Sloppy journalism is again exposed here. (Or is it a case of pure deception, and hoping to get away with it?) If he had done a little research, online and offline by asking some available sources, he could have discovered, to his amazement, that there was no charge called “suspicion of being communist” and no one got jailed on that basis. You cannot find that phrase in the ASSO (or Arrest, Search and Seizure Order, the martial law term for search warrant and warrant of arrest) The activists, anti-Marcos dissenters and leaders and members of the legal opposition or the people’s mass organizations were arrested and charged with rebellion, subversion (Republic Act 1700, which was repealed years after martial law) or both and also with common crimes like illegal possession of firearms, murder or the silly charges of “rumour-mongering” or as funny as it sounds, “impersonating an activist”. (Was this a joke?)
For his information and inasmuch as he chooses not to be specific or he’s just too lazy to research in his futile red-tagging campaign against us and The Philippine Reporter, myself and my wife were charged by the Marcos military with rebellion but nothing was proven in a court, whether civilian or military. Mila was arrested in 1974 by Philippine Constabulary intelligence agents under Fidel Ramos and the NISA, the National Intelligence and Security Agency under Gen. Fabian Ver. She was isolated, tortured and detained for more than two years. I was arrested in 1974 by agents of ISAFP or Intelligence Service of the Armed Forces of the Philippines, detained in isolation, tortured and kept in three military camps (Crame, Aguinaldo and Bagong Diwa) and the National Bilibid Prisons for a total of six and half years. We kept our sanity intact in these prisons under repressive conditions and managed to maintain our democratic and anti-dictatorship sentiments with the help of hundreds of other political prisoners.
Mila was released in 1976 as a result of a two-week hunger strike by more than 130 political detainees in Camp Bagong Diwa in Bicutan. I was released in 1981. Both of us were not convicted of any crime. We both returned to writing and immediately were hired by daily newspapers and weekly magazines in Manila.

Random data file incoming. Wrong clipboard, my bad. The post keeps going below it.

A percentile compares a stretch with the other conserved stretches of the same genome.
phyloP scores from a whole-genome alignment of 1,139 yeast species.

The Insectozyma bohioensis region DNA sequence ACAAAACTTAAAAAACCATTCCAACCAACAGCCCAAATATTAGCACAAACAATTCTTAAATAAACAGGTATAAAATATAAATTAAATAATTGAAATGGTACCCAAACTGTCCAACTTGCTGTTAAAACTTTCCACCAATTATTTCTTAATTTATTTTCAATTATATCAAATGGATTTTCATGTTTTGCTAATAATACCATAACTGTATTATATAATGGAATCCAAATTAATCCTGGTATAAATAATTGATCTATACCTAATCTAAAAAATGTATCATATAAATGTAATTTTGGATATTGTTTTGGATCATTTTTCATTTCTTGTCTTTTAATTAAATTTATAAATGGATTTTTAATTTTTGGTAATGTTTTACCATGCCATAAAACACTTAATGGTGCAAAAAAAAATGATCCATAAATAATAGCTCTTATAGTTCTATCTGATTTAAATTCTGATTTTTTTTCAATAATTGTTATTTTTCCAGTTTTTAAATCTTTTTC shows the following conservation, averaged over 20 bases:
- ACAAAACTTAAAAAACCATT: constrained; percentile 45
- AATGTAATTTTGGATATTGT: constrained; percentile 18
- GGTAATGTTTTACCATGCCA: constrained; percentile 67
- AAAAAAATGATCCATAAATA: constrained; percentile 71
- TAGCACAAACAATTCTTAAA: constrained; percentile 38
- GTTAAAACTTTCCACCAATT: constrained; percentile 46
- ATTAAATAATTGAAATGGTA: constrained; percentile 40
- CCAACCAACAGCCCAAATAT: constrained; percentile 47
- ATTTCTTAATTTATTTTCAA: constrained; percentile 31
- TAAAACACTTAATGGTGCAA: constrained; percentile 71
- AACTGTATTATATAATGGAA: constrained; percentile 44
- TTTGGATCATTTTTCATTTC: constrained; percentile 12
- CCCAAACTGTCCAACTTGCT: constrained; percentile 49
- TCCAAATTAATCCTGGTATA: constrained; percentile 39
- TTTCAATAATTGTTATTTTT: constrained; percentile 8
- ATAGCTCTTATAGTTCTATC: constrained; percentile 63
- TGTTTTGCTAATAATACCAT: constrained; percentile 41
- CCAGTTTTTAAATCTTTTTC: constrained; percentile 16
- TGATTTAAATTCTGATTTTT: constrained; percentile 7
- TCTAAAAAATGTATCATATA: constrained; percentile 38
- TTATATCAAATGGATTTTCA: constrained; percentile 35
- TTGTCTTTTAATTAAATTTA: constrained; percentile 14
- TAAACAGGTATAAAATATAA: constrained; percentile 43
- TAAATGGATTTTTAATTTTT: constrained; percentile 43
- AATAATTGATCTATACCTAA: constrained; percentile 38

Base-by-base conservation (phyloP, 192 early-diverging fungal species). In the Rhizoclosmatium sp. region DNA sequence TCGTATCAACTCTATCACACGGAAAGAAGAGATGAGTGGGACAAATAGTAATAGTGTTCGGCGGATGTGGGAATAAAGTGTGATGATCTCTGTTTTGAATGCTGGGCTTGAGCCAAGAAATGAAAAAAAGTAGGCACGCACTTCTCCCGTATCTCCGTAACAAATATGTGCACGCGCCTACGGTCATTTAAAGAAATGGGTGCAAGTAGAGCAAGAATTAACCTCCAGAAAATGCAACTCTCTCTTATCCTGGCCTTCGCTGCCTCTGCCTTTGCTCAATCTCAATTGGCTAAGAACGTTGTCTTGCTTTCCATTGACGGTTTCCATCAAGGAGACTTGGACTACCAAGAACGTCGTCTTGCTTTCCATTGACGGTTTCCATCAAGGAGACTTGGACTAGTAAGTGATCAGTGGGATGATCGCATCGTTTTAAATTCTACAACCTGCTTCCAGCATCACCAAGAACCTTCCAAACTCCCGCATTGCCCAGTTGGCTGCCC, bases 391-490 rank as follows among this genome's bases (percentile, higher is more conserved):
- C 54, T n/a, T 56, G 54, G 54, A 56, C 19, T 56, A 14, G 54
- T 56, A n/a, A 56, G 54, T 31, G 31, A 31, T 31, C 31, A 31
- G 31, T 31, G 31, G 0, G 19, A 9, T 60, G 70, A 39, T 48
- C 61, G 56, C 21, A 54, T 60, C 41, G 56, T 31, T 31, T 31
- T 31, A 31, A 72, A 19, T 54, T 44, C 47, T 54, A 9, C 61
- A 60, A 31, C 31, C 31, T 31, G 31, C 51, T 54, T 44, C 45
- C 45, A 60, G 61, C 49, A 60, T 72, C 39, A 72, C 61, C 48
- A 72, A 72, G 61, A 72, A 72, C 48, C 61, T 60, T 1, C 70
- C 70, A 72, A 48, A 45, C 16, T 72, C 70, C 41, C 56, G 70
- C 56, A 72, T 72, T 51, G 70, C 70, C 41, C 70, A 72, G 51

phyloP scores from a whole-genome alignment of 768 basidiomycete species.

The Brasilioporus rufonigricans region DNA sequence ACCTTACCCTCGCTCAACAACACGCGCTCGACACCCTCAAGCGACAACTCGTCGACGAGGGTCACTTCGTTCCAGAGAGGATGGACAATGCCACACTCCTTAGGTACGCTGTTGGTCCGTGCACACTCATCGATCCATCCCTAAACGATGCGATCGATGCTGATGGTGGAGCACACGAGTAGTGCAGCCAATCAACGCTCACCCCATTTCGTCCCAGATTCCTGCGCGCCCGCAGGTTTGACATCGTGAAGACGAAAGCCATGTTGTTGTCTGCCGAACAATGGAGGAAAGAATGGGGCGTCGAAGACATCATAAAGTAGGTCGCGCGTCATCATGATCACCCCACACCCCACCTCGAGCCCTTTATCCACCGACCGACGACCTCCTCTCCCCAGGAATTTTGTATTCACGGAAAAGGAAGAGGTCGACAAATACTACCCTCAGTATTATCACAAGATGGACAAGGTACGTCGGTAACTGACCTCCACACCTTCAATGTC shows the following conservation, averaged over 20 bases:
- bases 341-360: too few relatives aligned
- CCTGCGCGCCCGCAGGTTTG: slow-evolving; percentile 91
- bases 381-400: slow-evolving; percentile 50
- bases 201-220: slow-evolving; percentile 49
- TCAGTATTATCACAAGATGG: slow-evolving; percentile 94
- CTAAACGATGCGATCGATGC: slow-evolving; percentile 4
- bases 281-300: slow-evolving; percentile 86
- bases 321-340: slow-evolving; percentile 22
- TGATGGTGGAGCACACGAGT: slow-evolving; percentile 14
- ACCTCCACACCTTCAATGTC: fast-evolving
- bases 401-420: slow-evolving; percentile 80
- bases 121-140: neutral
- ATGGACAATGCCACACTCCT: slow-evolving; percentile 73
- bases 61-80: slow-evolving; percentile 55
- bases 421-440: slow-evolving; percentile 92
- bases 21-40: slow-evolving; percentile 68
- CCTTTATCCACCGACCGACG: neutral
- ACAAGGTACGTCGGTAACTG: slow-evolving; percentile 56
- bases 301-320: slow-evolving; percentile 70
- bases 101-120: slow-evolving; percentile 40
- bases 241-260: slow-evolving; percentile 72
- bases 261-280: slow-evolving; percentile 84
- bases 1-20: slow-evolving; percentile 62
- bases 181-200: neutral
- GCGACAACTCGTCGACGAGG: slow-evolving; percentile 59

The Human Rights Victims’ Claims Board of the Republic of the Philippines recognized in a formal resolution dated 10 February 2017 that both of us were victims of human rights violations during martial law for our arrest, torture and imprisonment and we were subsequently compensated with a modest amount. We proudly show to our children, grandchildren, relatives and friends these resolutions from the Philippine government as a proof that when our country needed our people to resist dictatorship and tyranny, we heeded the call and suffered the repression.
In the Philippines, there is the Bantayog ng mga Bayani, the massive wall with the names of those martrys who sacrificed their lives in the time of martial law. These are thousands of heroes that included people from different political and ideological beliefs from the Right to the Left. They were either political dissenters or armed rebels from all sectors of the population, and they include communists, that group of people demonized and maligned by the critics of our paper just for believing in a set of principles which the latter hate or just couldn’t comprehend.
Where does jumping to conclusion come in? Consider this – just so he paints me and my wife as having been jailed during the Marcos martial law regime (“on suspicion of being communists”), therefore people should not believe us because we’re the bad guys. This is red-tagging, pure and simple, the same tactic employed by the Philippine military especially at present when repression is intensifying under Duterte. Then our critic goes on to mention that President Duterte declared the communists in the Philippines “terrorists” and by thinly-veiled implication, we’re terrorists too. What a bankrupt logic.